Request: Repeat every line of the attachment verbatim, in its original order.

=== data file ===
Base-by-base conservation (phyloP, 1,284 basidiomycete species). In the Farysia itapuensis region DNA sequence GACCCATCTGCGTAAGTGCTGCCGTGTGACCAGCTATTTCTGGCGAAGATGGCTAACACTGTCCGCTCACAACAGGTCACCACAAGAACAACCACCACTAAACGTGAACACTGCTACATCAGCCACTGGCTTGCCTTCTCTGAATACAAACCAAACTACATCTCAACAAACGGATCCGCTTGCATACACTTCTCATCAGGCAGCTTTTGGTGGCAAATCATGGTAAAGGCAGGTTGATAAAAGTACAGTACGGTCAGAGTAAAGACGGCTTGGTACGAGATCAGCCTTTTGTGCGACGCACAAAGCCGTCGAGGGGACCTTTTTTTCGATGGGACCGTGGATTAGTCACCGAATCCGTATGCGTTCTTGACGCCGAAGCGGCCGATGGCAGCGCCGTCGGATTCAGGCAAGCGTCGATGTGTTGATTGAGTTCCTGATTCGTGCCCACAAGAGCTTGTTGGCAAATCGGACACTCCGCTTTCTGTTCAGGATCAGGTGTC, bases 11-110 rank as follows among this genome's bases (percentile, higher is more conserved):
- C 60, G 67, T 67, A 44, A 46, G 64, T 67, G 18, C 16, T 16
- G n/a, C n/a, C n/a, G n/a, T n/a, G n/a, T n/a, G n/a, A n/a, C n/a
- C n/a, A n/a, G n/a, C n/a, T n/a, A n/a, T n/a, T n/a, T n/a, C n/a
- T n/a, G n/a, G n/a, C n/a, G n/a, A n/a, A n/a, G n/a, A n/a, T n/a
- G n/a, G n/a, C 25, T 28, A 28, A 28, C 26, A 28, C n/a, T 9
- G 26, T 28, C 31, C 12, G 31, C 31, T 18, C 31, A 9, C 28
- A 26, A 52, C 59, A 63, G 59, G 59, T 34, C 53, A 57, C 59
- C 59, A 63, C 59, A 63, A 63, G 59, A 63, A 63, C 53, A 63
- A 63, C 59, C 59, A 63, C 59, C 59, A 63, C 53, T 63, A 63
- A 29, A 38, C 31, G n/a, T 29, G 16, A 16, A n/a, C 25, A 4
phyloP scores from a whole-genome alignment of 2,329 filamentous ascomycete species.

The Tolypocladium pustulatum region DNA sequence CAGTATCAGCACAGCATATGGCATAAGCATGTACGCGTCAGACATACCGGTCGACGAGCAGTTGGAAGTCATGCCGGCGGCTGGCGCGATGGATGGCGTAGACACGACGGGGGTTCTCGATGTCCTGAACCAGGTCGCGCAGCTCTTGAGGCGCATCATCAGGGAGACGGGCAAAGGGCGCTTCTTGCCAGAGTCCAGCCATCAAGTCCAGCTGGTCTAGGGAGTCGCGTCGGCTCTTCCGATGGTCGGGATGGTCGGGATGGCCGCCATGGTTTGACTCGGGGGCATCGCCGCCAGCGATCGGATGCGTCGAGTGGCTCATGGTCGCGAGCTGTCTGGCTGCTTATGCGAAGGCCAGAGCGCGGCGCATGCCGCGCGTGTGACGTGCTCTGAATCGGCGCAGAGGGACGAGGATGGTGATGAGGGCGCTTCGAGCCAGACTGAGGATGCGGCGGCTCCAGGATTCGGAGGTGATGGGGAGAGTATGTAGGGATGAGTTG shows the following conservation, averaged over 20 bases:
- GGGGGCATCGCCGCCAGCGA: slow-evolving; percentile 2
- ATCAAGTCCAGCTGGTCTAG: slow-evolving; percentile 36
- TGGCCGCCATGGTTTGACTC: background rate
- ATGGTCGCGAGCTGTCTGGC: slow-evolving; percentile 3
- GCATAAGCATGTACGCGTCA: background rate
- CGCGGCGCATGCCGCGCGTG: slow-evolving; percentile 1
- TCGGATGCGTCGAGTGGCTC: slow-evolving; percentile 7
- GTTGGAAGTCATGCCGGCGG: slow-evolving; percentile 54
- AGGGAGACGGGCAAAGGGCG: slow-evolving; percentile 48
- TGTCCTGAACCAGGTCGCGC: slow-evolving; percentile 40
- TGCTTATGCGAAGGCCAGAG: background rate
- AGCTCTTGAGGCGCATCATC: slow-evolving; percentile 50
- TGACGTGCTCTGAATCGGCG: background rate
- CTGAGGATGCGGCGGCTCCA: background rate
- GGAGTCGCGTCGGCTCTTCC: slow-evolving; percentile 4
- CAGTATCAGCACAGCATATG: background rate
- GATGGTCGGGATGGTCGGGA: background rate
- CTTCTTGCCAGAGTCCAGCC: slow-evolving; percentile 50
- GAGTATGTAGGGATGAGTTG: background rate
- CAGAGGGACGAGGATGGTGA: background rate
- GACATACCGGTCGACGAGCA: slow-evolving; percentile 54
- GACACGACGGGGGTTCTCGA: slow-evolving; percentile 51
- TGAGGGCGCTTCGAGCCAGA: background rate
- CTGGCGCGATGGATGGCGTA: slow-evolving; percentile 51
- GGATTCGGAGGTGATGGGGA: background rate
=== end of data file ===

Base-by-base conservation (phyloP, 1,284 basidiomycete species). In the Farysia itapuensis region DNA sequence GACCCATCTGCGTAAGTGCTGCCGTGTGACCAGCTATTTCTGGCGAAGATGGCTAACACTGTCCGCTCACAACAGGTCACCACAAGAACAACCACCACTAAACGTGAACACTGCTACATCAGCCACTGGCTTGCCTTCTCTGAATACAAACCAAACTACATCTCAACAAACGGATCCGCTTGCATACACTTCTCATCAGGCAGCTTTTGGTGGCAAATCATGGTAAAGGCAGGTTGATAAAAGTACAGTACGGTCAGAGTAAAGACGGCTTGGTACGAGATCAGCCTTTTGTGCGACGCACAAAGCCGTCGAGGGGACCTTTTTTTCGATGGGACCGTGGATTAGTCACCGAATCCGTATGCGTTCTTGACGCCGAAGCGGCCGATGGCAGCGCCGTCGGATTCAGGCAAGCGTCGATGTGTTGATTGAGTTCCTGATTCGTGCCCACAAGAGCTTGTTGGCAAATCGGACACTCCGCTTTCTGTTCAGGATCAGGTGTC, bases 11-110 rank as follows among this genome's bases (percentile, higher is more conserved):
- C 60, G 67, T 67, A 44, A 46, G 64, T 67, G 18, C 16, T 16
- G n/a, C n/a, C n/a, G n/a, T n/a, G n/a, T n/a, G n/a, A n/a, C n/a
- C n/a, A n/a, G n/a, C n/a, T n/a, A n/a, T n/a, T n/a, T n/a, C n/a
- T n/a, G n/a, G n/a, C n/a, G n/a, A n/a, A n/a, G n/a, A n/a, T n/a
- G n/a, G n/a, C 25, T 28, A 28, A 28, C 26, A 28, C n/a, T 9
- G 26, T 28, C 31, C 12, G 31, C 31, T 18, C 31, A 9, C 28
- A 26, A 52, C 59, A 63, G 59, G 59, T 34, C 53, A 57, C 59
- C 59, A 63, C 59, A 63, A 63, G 59, A 63, A 63, C 53, A 63
- A 63, C 59, C 59, A 63, C 59, C 59, A 63, C 53, T 63, A 63
- A 29, A 38, C 31, G n/a, T 29, G 16, A 16, A n/a, C 25, A 4
phyloP scores from a whole-genome alignment of 2,329 filamentous ascomycete species.

The Tolypocladium pustulatum region DNA sequence CAGTATCAGCACAGCATATGGCATAAGCATGTACGCGTCAGACATACCGGTCGACGAGCAGTTGGAAGTCATGCCGGCGGCTGGCGCGATGGATGGCGTAGACACGACGGGGGTTCTCGATGTCCTGAACCAGGTCGCGCAGCTCTTGAGGCGCATCATCAGGGAGACGGGCAAAGGGCGCTTCTTGCCAGAGTCCAGCCATCAAGTCCAGCTGGTCTAGGGAGTCGCGTCGGCTCTTCCGATGGTCGGGATGGTCGGGATGGCCGCCATGGTTTGACTCGGGGGCATCGCCGCCAGCGATCGGATGCGTCGAGTGGCTCATGGTCGCGAGCTGTCTGGCTGCTTATGCGAAGGCCAGAGCGCGGCGCATGCCGCGCGTGTGACGTGCTCTGAATCGGCGCAGAGGGACGAGGATGGTGATGAGGGCGCTTCGAGCCAGACTGAGGATGCGGCGGCTCCAGGATTCGGAGGTGATGGGGAGAGTATGTAGGGATGAGTTG shows the following conservation, averaged over 20 bases:
- GGGGGCATCGCCGCCAGCGA: slow-evolving; percentile 2
- ATCAAGTCCAGCTGGTCTAG: slow-evolving; percentile 36
- TGGCCGCCATGGTTTGACTC: background rate
- ATGGTCGCGAGCTGTCTGGC: slow-evolving; percentile 3
- GCATAAGCATGTACGCGTCA: background rate
- CGCGGCGCATGCCGCGCGTG: slow-evolving; percentile 1
- TCGGATGCGTCGAGTGGCTC: slow-evolving; percentile 7
- GTTGGAAGTCATGCCGGCGG: slow-evolving; percentile 54
- AGGGAGACGGGCAAAGGGCG: slow-evolving; percentile 48
- TGTCCTGAACCAGGTCGCGC: slow-evolving; percentile 40
- TGCTTATGCGAAGGCCAGAG: background rate
- AGCTCTTGAGGCGCATCATC: slow-evolving; percentile 50
- TGACGTGCTCTGAATCGGCG: background rate
- CTGAGGATGCGGCGGCTCCA: background rate
- GGAGTCGCGTCGGCTCTTCC: slow-evolving; percentile 4
- CAGTATCAGCACAGCATATG: background rate
- GATGGTCGGGATGGTCGGGA: background rate
- CTTCTTGCCAGAGTCCAGCC: slow-evolving; percentile 50
- GAGTATGTAGGGATGAGTTG: background rate
- CAGAGGGACGAGGATGGTGA: background rate
- GACATACCGGTCGACGAGCA: slow-evolving; percentile 54
- GACACGACGGGGGTTCTCGA: slow-evolving; percentile 51
- TGAGGGCGCTTCGAGCCAGA: background rate
- CTGGCGCGATGGATGGCGTA: slow-evolving; percentile 51
- GGATTCGGAGGTGATGGGGA: background rate